The United States military has no plans “whatsoever” to leave Iraq, Defense Secretary Mark Esper made clear on Monday.
The clarification was made in response to a report the US military had sent a letter to Iraq notifying Baghdad it was preparing to withdraw American troops from the country.
The Iraqi Parliament voted Sunday to expel US troops from the country in the wake of last week’s targeted killing by the US of Qassem Soleimani, commander of Iran’s Islamic Revolutionary Guard Corps Quds Force and the deputy head of the Iraqi Popular Mobilization Forces (PMF), Abu Mahdi al-Muhandi, a Shiite militia backed by Iran.
“There’s been no decision whatsoever to leave Iraq,” Esper told reporters at the Pentagon. “There’s been no decision made to leave Iraq. Period.”
Reports of the letter were cited by US media and news agencies who said it was sent to the Iraqi Army by the head of the US-led coalition against the Islamic State terrorist organization, US Marine Corps Brigadier General William H Seely III.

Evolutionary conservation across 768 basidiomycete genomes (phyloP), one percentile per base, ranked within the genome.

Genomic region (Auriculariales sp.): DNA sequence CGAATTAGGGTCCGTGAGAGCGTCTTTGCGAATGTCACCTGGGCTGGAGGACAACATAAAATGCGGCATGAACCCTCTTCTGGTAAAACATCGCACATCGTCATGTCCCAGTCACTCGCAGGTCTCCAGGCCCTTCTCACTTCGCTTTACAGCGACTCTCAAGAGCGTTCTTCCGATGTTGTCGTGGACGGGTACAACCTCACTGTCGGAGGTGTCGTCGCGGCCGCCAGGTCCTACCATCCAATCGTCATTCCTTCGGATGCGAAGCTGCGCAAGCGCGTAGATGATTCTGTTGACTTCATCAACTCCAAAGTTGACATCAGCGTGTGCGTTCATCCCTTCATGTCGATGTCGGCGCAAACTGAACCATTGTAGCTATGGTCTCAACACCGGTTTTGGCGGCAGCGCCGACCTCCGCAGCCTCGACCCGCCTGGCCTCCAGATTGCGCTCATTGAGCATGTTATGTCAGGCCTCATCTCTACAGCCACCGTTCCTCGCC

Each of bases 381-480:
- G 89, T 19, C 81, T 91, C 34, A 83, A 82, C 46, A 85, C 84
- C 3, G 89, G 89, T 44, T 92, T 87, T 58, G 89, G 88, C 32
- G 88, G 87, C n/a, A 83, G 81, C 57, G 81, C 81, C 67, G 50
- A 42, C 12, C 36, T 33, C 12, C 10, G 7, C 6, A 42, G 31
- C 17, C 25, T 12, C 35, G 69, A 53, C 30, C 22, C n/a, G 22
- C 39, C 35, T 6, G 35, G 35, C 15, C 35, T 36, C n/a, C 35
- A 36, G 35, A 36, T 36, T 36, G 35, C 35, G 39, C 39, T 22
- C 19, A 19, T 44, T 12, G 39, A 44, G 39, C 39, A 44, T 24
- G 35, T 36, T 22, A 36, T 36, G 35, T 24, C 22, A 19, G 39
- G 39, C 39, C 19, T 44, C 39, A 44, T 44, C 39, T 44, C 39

Reporters were later told the letter was actually a draft document intended only to explain the increased movement of the troops.
“Poorly worded, implies withdrawal; that’s not what’s happening,” said US Army General Mark Milley, chairman of the Joint Chiefs of Staff. He, too, underlined that no withdrawal is planned, and that the document was unsigned, and sent for the purpose of eliciting feedback from the Iraqi officials.
“It (the draft letter) was sent over to some key Iraqi military guys in order to get things coordinated for air movements, etc. Then it went from that guy’s hands to another guy’s hands and then it went to your hands. Now, it’s a kerfuffle.”
Bottom line: US troops are staying put, regardless of angst from the Iraqi Parliament.